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anonymous
 4 years ago
6 POINTS (A,B,C,D,E,F) LIE ON A CIRCLE
anonymous
 4 years ago
6 POINTS (A,B,C,D,E,F) LIE ON A CIRCLE

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anonymous
 4 years ago
Best ResponseYou've already chosen the best response.0That's cool. Also, nice caps.

anonymous
 4 years ago
Best ResponseYou've already chosen the best response.0dw:1342406130806:dw

anonymous
 4 years ago
Best ResponseYou've already chosen the best response.0Find the maximum no. of Points of Intersection of chords inside the circle? LOL @SmoothMath !

anonymous
 4 years ago
Best ResponseYou've already chosen the best response.0Virtus, why not draw in all of the possible chords?

anonymous
 4 years ago
Best ResponseYou've already chosen the best response.0dw:1342406517682:dw

anonymous
 4 years ago
Best ResponseYou've already chosen the best response.0oh then just count it

anonymous
 4 years ago
Best ResponseYou've already chosen the best response.0no but you are supposed to use combinations to solve it, Like in the exam you can't just say refer to the diagram. You actually have to show them how you can get the answer through combinations!

UnkleRhaukus
 4 years ago
Best ResponseYou've already chosen the best response.0well for example (a) can join with 5 other point to make a cord,

anonymous
 4 years ago
Best ResponseYou've already chosen the best response.0Is there any statement about where the points are on the circle?

anonymous
 4 years ago
Best ResponseYou've already chosen the best response.0no there isn't but the answer is 6C4 in case you were wondering

UnkleRhaukus
 4 years ago
Best ResponseYou've already chosen the best response.0\[^6C_2=15=^6C_4\]

anonymous
 4 years ago
Best ResponseYou've already chosen the best response.0@UnkleRhaukus but then there was a question prior to that that asked How many chords can be drawn by joining these different pairs of points and the answer was 6C2 Why couldn't they have written 6C2 for the second question?

anonymous
 4 years ago
Best ResponseYou've already chosen the best response.0do you know where the 4 may have come from then in 6C4?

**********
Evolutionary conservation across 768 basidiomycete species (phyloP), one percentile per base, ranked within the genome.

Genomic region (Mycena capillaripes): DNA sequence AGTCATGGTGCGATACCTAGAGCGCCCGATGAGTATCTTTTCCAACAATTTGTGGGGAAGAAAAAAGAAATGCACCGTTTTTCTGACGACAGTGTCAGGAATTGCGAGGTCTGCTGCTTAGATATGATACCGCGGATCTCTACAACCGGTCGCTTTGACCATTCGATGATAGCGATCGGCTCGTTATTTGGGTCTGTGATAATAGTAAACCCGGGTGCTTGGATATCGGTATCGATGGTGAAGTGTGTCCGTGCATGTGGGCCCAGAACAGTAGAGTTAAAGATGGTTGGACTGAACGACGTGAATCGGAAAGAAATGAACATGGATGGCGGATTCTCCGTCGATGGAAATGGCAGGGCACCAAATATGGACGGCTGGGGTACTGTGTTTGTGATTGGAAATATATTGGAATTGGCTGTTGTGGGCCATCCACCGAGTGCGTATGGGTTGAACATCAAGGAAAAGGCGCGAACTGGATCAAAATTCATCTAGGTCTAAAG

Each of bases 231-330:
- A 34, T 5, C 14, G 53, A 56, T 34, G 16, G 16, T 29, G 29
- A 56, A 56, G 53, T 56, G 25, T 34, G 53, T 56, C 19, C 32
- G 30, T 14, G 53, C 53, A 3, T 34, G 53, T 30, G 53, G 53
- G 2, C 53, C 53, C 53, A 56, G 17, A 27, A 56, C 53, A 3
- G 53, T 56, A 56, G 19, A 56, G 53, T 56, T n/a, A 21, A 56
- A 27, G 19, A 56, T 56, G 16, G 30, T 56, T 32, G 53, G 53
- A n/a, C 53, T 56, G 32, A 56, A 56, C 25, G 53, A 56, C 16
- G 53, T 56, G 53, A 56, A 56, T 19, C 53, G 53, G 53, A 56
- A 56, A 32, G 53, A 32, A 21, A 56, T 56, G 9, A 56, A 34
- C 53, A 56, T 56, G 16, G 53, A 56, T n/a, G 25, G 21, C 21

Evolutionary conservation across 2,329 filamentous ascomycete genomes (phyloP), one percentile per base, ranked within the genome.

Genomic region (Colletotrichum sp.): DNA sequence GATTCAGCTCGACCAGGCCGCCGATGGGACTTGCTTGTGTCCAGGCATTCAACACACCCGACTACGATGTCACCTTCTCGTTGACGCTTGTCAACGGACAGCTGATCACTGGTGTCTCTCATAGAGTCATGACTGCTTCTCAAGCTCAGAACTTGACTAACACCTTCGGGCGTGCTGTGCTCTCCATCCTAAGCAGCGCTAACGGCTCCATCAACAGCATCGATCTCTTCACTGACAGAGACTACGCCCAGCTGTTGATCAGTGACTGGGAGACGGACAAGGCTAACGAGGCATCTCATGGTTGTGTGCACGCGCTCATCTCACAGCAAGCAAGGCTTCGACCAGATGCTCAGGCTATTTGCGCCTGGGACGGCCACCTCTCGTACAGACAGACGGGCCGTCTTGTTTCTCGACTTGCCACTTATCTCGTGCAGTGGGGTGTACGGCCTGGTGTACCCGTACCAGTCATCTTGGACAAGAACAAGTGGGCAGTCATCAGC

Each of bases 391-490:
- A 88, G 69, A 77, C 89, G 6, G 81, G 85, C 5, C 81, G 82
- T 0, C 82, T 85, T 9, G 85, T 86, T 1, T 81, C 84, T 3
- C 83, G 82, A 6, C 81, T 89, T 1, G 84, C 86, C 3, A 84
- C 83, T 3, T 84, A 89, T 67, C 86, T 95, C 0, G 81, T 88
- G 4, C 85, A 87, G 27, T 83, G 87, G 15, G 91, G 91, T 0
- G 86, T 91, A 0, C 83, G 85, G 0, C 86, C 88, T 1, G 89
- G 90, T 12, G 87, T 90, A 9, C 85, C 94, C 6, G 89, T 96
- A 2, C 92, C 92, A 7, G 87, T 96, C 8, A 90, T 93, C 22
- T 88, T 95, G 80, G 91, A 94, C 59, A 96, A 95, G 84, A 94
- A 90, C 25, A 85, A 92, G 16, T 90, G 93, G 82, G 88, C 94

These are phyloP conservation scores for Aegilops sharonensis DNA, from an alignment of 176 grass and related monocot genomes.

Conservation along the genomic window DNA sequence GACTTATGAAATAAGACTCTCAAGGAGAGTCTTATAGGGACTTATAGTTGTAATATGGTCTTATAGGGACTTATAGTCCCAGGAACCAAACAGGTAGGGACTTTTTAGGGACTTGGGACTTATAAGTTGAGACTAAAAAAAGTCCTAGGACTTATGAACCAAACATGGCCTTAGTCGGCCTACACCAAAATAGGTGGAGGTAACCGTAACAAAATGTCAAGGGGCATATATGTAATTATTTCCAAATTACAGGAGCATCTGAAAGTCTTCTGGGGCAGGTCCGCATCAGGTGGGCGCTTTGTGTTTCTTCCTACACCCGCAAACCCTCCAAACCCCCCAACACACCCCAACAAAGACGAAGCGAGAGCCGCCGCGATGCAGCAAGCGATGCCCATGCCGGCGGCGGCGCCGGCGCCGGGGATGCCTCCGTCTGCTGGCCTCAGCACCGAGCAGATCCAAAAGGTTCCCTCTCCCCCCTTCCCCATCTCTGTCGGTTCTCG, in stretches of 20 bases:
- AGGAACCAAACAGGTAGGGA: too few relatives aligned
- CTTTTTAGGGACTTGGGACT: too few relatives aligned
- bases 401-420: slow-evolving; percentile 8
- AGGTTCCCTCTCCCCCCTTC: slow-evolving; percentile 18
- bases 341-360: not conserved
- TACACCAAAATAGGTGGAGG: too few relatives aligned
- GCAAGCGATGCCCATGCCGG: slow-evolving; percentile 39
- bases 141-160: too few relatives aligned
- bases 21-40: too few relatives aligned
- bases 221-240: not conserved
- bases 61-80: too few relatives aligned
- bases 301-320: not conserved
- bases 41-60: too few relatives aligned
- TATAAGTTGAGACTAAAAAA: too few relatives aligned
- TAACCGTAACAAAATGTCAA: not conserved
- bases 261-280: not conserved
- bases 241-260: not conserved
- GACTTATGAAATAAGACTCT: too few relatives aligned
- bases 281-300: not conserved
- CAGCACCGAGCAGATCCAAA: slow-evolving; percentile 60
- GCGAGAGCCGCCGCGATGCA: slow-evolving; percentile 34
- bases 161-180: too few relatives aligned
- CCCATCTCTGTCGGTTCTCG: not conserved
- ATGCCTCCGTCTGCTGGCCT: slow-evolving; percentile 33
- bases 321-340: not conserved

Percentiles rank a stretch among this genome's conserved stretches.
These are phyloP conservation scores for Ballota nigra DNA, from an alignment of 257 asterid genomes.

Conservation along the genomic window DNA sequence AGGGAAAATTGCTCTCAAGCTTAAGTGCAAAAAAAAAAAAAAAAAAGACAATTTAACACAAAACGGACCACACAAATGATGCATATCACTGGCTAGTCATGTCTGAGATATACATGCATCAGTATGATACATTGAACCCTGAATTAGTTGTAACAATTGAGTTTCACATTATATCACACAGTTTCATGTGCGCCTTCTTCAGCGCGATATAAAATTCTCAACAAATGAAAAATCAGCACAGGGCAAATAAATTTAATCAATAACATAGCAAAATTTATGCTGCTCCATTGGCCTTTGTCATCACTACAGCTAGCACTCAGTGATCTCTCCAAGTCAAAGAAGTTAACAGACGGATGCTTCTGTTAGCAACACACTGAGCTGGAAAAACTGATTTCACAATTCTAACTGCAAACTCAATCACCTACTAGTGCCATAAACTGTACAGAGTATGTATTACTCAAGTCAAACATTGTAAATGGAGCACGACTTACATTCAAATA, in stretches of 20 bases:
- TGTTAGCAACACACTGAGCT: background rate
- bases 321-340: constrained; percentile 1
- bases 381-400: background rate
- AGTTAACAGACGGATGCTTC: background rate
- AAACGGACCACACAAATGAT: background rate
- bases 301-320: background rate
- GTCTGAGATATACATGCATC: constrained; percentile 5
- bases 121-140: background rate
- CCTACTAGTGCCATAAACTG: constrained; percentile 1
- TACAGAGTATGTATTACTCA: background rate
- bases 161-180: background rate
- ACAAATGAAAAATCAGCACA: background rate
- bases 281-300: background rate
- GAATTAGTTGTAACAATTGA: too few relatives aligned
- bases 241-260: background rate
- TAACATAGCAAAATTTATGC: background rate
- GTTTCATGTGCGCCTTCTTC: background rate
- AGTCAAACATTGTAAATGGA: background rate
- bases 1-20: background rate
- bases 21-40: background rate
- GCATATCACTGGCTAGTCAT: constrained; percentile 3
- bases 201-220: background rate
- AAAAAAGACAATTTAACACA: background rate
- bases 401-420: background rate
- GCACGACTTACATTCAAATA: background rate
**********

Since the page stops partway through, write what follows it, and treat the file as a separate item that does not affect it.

anonymous
 4 years ago
Best ResponseYou've already chosen the best response.0because i think i understand if it is 2, cause its kinda like that hand shake question then

UnkleRhaukus
 4 years ago
Best ResponseYou've already chosen the best response.0is suppose the question is asking the number of intersections the cords make

anonymous
 4 years ago
Best ResponseYou've already chosen the best response.0i guess we should calculate # intersections per one point, and multiply it with 6 then we are using counting... not combintions lol

anonymous
 4 years ago
Best ResponseYou've already chosen the best response.0I honestly don't see how it's a combination question, but hey.

anonymous
 4 years ago
Best ResponseYou've already chosen the best response.0im seeing a pattern maybe we can work backward # intersecting points for point "a" inside the circle : 1.3 + 2.2 + 3.1 = 10 total # of intersecting points possible = 10*6 = 60

anonymous
 4 years ago
Best ResponseYou've already chosen the best response.0thats the answer. lets see if the pattern means something in combination terms 1.3 + 2.2 + 3.1 r(n) + (r+1)(n1) + (r+2)(n2) + ....

anonymous
 4 years ago
Best ResponseYou've already chosen the best response.0thats same as SUM (r)(nr)

anonymous
 4 years ago
Best ResponseYou've already chosen the best response.0dw:1342408544273:dw

anonymous
 4 years ago
Best ResponseYou've already chosen the best response.0this looks more compact than any combination formula... but it would be good to see if this can be converted to NCR s...
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